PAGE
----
Webster's Dictionary, 1913

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Gullage noun Act of being gulled. [ Obsolete]

Had you no quirk.
To avoid gullage , sir, by such a creature?
B. Jonson

Guller noun One who gulls; a deceiver.

Gullery noun An act, or the practice, of gulling; trickery; fraud. [ R.] "A mere gullery ." Selden.

Gullet noun [ Middle English golet , Old French Goulet , dim. of gole , goule , throat , French gueule , Latin gula ; perhaps akin to Sanskrit gula , German kenle ; confer French goulet the neck of a bottle, goulotte channel gutter. Confer Gules , Gully .]
1. (Anat.) The tube by which food and drink are carried from the pharynx to the stomach; the esophagus.

2. Something shaped like the food passage, or performing similar functions ; as: (a) A channel for water. (b) (Engineering) A preparatory cut or channel in excavations, of sufficient width for the passage of earth wagons. (c) A concave cut made in the teeth of some saw blades.

Gulleting noun (Engineering) A system of excavating by means of gullets or channels.

Gullible adjective Easily gulled; that may be duped. -- Gul"li*bii`i*ty noun Burke.

Gullish adjective Foolish; stupid. [ Obsolete]

Gull"ish*ness , noun [ Obsolete]

Gully noun ; plural Gulles . [ Etymol . uncertain ] A large knife. [ Scot.] Sir W. Scott.

Gully transitive verb [ imperfect & past participle Gullied ; present participle & verbal noun Gullying .] To wear into a gully or into gullies.

Gully intransitive verb To flow noisily. [ Obsolete] Johnson.

Gulosity noun [ Latin gulositas , from gulosus gluttonous. See Gullet .] Excessive appetite; greediness; voracity. [ R.] Sir T. Browne.

Gulp transitive verb [ imperfect & past participle Gulped ; present participle & verbal noun Gulping .] [ Dutch gulpen , confer OD. golpe gulf .] To swallow eagerly, or in large draughts; to swallow up; to take down at one swallow.

He does not swallow, but he gulps it down.
Cowper.

The old man . . . glibly gulped down the whole narrative.
Fielding.

To gulp up , to throw up from the stomach; to disgorge.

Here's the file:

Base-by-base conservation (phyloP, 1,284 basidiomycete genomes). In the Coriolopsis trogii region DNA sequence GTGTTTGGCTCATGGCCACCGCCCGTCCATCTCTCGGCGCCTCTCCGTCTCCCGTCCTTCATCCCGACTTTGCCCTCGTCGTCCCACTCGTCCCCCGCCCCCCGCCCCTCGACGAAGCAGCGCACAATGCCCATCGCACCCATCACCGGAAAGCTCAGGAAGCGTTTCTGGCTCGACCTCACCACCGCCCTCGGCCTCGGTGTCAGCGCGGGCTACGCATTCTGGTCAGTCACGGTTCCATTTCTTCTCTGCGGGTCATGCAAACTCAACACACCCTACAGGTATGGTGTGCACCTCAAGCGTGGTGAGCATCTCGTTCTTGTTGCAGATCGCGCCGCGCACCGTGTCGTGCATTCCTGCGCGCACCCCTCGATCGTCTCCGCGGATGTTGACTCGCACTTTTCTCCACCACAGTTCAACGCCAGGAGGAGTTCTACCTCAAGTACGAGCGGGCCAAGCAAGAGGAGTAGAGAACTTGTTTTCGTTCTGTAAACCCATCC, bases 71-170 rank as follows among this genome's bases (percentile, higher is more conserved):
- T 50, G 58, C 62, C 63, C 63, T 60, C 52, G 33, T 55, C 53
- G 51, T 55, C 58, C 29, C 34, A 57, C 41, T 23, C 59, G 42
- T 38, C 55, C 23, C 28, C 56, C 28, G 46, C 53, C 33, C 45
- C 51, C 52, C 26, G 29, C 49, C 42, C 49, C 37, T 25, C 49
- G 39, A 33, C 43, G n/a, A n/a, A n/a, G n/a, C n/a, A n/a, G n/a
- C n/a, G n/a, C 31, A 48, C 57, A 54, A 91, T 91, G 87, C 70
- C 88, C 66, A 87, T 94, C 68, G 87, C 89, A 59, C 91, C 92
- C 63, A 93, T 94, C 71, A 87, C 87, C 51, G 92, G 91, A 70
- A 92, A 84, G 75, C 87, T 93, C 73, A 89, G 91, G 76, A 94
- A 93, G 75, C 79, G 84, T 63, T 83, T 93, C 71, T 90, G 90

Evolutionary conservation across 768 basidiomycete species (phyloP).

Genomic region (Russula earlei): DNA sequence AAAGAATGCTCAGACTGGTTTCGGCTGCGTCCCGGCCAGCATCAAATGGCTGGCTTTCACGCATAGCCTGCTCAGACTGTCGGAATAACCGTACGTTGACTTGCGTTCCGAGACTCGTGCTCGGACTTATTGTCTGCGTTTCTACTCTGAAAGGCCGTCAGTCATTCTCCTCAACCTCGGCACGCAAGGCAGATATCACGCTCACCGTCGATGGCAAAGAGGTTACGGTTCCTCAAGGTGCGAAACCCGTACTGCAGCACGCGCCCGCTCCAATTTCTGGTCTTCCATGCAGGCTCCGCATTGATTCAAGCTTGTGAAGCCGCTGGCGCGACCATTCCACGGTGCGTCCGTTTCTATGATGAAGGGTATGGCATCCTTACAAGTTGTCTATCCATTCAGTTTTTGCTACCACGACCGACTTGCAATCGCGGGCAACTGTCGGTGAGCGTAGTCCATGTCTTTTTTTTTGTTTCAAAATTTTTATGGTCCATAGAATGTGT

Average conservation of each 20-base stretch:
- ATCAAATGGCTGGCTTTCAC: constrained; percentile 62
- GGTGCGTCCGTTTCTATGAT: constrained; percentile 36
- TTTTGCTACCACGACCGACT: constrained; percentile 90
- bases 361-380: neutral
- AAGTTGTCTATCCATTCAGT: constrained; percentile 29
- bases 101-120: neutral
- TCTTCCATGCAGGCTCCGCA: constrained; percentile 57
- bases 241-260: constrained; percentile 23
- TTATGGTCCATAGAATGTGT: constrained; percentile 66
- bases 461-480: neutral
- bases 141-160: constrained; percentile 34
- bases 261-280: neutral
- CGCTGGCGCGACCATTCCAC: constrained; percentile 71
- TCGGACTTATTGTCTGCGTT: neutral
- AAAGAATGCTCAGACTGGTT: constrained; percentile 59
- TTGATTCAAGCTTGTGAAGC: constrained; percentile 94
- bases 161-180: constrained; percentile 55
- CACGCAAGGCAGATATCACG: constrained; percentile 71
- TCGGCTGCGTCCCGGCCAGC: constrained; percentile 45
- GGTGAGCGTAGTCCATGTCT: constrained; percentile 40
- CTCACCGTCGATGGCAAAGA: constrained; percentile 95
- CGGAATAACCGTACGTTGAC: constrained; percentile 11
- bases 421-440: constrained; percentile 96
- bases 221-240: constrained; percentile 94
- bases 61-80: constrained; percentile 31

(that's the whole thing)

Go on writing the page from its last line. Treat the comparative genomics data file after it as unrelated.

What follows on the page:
Gulp noun
1. The act of taking a large mouthful; a swallow, or as much as is awallowed at once.

2. A disgorging. [ Colloq.]

Gulph noun [ Obsolete] See Gulf .

Gult noun Guilt. See Guilt . [ Obsolete] Chaucer.

Gulty adjective Guilty. [ Obsolete] Chaucer.

Guly adjective Of or pertaining to gules; red. "Those fatal guly dragons." Milton.

Gum noun [ Middle English gome , Anglo-Saxon gama palate; akin Co G. g aumen , Old High German goumo , guomo , Icelandic g...mr , Swedish gom ; confer Greek ... to gape.] The dense tissues which invest the teeth, and cover the adjacent parts of the jaws.

Gum rash (Medicine) , strophulus in a teething child; red gum. -- Gum stick , a smooth hard substance for children to bite upon while teething.

Gum transitive verb To deepen and enlarge the spaces between the teeth of (a worn saw). See Gummer .

Gum noun [ Middle English gomme , gumme , French gomme , Latin gummi and commis, from Greek ..., probably from an Egyptian form kam... ; confer Italian gomma .]
1. A vegetable secretion of many trees or plants that hardens when it exudes, but is soluble in water; as, gum arabic; gum tragacanth; the gum of the cherry tree. Also, with less propriety, exudations that are not soluble in water; as, gum copal and gum sandarac, which are really resins.

2. (Botany) See Gum tree , below .

3. A hive made of a section of a hollow gum tree; hence, any roughly made hive; also, a vessel or bin made of a hollow log. [ Southern U. S.]

4. A rubber overshoe. [ Local, U. S.]